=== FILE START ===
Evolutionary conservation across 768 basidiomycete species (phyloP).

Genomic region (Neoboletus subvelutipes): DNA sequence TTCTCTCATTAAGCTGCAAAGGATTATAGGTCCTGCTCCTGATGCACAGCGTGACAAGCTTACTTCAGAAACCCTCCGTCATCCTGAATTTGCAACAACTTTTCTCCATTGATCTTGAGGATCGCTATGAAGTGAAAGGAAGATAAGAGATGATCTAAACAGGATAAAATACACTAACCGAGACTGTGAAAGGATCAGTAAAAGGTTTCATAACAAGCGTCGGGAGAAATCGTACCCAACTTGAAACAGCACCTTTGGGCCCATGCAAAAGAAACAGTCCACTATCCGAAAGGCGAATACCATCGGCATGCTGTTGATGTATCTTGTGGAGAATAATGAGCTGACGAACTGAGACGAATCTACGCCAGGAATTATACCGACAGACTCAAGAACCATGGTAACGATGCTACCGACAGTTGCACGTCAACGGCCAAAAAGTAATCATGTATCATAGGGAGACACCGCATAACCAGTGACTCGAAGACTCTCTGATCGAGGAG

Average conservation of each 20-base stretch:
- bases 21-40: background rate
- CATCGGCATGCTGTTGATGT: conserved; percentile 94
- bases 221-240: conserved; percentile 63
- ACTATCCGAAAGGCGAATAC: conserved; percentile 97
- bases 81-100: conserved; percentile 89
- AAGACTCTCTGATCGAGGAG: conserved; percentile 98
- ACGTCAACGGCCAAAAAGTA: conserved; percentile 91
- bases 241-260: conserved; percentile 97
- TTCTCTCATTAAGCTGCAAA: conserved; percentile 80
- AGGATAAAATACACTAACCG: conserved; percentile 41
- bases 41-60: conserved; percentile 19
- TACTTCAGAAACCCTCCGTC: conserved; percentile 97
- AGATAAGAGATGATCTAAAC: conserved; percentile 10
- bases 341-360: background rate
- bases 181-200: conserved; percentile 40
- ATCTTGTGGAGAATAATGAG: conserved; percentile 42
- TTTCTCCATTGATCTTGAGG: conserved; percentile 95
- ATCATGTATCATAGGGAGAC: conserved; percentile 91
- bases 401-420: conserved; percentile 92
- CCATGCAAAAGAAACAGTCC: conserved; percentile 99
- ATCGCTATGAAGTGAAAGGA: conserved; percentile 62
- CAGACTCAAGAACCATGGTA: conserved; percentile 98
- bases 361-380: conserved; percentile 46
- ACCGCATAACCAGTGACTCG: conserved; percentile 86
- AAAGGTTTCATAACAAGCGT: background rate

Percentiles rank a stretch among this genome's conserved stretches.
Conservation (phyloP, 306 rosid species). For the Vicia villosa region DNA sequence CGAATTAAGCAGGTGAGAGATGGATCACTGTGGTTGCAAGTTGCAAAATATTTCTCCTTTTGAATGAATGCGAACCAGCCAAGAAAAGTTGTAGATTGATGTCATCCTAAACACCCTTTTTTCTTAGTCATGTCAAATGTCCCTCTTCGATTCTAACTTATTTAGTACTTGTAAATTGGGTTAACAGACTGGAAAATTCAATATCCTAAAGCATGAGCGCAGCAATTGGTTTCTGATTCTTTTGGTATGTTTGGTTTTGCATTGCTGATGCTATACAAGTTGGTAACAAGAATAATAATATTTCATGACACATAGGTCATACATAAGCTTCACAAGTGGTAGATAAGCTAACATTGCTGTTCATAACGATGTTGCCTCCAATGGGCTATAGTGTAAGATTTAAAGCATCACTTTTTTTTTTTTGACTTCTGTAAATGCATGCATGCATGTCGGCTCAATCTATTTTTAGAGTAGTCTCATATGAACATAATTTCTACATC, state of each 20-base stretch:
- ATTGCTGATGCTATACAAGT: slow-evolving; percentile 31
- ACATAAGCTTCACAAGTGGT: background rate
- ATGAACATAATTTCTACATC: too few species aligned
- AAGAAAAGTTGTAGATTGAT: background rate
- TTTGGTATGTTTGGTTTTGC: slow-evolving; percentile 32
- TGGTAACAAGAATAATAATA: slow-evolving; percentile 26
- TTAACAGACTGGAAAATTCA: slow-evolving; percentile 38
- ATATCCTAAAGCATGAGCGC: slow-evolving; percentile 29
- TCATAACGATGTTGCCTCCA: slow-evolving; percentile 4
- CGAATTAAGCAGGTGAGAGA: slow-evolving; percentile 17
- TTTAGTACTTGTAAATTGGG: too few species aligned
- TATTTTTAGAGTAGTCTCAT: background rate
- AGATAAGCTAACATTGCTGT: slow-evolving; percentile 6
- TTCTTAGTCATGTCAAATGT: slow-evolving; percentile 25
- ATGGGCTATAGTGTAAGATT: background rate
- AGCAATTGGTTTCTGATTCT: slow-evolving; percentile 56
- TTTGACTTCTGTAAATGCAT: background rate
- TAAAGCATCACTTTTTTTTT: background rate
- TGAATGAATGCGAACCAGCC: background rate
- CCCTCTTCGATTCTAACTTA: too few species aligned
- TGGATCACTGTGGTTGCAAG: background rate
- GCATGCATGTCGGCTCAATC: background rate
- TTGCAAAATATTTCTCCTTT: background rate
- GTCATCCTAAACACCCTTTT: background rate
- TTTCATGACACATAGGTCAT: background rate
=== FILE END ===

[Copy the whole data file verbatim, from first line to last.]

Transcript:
Evolutionary conservation across 768 basidiomycete species (phyloP).

Genomic region (Neoboletus subvelutipes): DNA sequence TTCTCTCATTAAGCTGCAAAGGATTATAGGTCCTGCTCCTGATGCACAGCGTGACAAGCTTACTTCAGAAACCCTCCGTCATCCTGAATTTGCAACAACTTTTCTCCATTGATCTTGAGGATCGCTATGAAGTGAAAGGAAGATAAGAGATGATCTAAACAGGATAAAATACACTAACCGAGACTGTGAAAGGATCAGTAAAAGGTTTCATAACAAGCGTCGGGAGAAATCGTACCCAACTTGAAACAGCACCTTTGGGCCCATGCAAAAGAAACAGTCCACTATCCGAAAGGCGAATACCATCGGCATGCTGTTGATGTATCTTGTGGAGAATAATGAGCTGACGAACTGAGACGAATCTACGCCAGGAATTATACCGACAGACTCAAGAACCATGGTAACGATGCTACCGACAGTTGCACGTCAACGGCCAAAAAGTAATCATGTATCATAGGGAGACACCGCATAACCAGTGACTCGAAGACTCTCTGATCGAGGAG

Average conservation of each 20-base stretch:
- bases 21-40: background rate
- CATCGGCATGCTGTTGATGT: conserved; percentile 94
- bases 221-240: conserved; percentile 63
- ACTATCCGAAAGGCGAATAC: conserved; percentile 97
- bases 81-100: conserved; percentile 89
- AAGACTCTCTGATCGAGGAG: conserved; percentile 98
- ACGTCAACGGCCAAAAAGTA: conserved; percentile 91
- bases 241-260: conserved; percentile 97
- TTCTCTCATTAAGCTGCAAA: conserved; percentile 80
- AGGATAAAATACACTAACCG: conserved; percentile 41
- bases 41-60: conserved; percentile 19
- TACTTCAGAAACCCTCCGTC: conserved; percentile 97
- AGATAAGAGATGATCTAAAC: conserved; percentile 10
- bases 341-360: background rate
- bases 181-200: conserved; percentile 40
- ATCTTGTGGAGAATAATGAG: conserved; percentile 42
- TTTCTCCATTGATCTTGAGG: conserved; percentile 95
- ATCATGTATCATAGGGAGAC: conserved; percentile 91
- bases 401-420: conserved; percentile 92
- CCATGCAAAAGAAACAGTCC: conserved; percentile 99
- ATCGCTATGAAGTGAAAGGA: conserved; percentile 62
- CAGACTCAAGAACCATGGTA: conserved; percentile 98
- bases 361-380: conserved; percentile 46
- ACCGCATAACCAGTGACTCG: conserved; percentile 86
- AAAGGTTTCATAACAAGCGT: background rate

Percentiles rank a stretch among this genome's conserved stretches.
Conservation (phyloP, 306 rosid species). For the Vicia villosa region DNA sequence CGAATTAAGCAGGTGAGAGATGGATCACTGTGGTTGCAAGTTGCAAAATATTTCTCCTTTTGAATGAATGCGAACCAGCCAAGAAAAGTTGTAGATTGATGTCATCCTAAACACCCTTTTTTCTTAGTCATGTCAAATGTCCCTCTTCGATTCTAACTTATTTAGTACTTGTAAATTGGGTTAACAGACTGGAAAATTCAATATCCTAAAGCATGAGCGCAGCAATTGGTTTCTGATTCTTTTGGTATGTTTGGTTTTGCATTGCTGATGCTATACAAGTTGGTAACAAGAATAATAATATTTCATGACACATAGGTCATACATAAGCTTCACAAGTGGTAGATAAGCTAACATTGCTGTTCATAACGATGTTGCCTCCAATGGGCTATAGTGTAAGATTTAAAGCATCACTTTTTTTTTTTTGACTTCTGTAAATGCATGCATGCATGTCGGCTCAATCTATTTTTAGAGTAGTCTCATATGAACATAATTTCTACATC, state of each 20-base stretch:
- ATTGCTGATGCTATACAAGT: slow-evolving; percentile 31
- ACATAAGCTTCACAAGTGGT: background rate
- ATGAACATAATTTCTACATC: too few species aligned
- AAGAAAAGTTGTAGATTGAT: background rate
- TTTGGTATGTTTGGTTTTGC: slow-evolving; percentile 32
- TGGTAACAAGAATAATAATA: slow-evolving; percentile 26
- TTAACAGACTGGAAAATTCA: slow-evolving; percentile 38
- ATATCCTAAAGCATGAGCGC: slow-evolving; percentile 29
- TCATAACGATGTTGCCTCCA: slow-evolving; percentile 4
- CGAATTAAGCAGGTGAGAGA: slow-evolving; percentile 17
- TTTAGTACTTGTAAATTGGG: too few species aligned
- TATTTTTAGAGTAGTCTCAT: background rate
- AGATAAGCTAACATTGCTGT: slow-evolving; percentile 6
- TTCTTAGTCATGTCAAATGT: slow-evolving; percentile 25
- ATGGGCTATAGTGTAAGATT: background rate
- AGCAATTGGTTTCTGATTCT: slow-evolving; percentile 56
- TTTGACTTCTGTAAATGCAT: background rate
- TAAAGCATCACTTTTTTTTT: background rate
- TGAATGAATGCGAACCAGCC: background rate
- CCCTCTTCGATTCTAACTTA: too few species aligned
- TGGATCACTGTGGTTGCAAG: background rate
- GCATGCATGTCGGCTCAATC: background rate
- TTGCAAAATATTTCTCCTTT: background rate
- GTCATCCTAAACACCCTTTT: background rate
- TTTCATGACACATAGGTCAT: background rate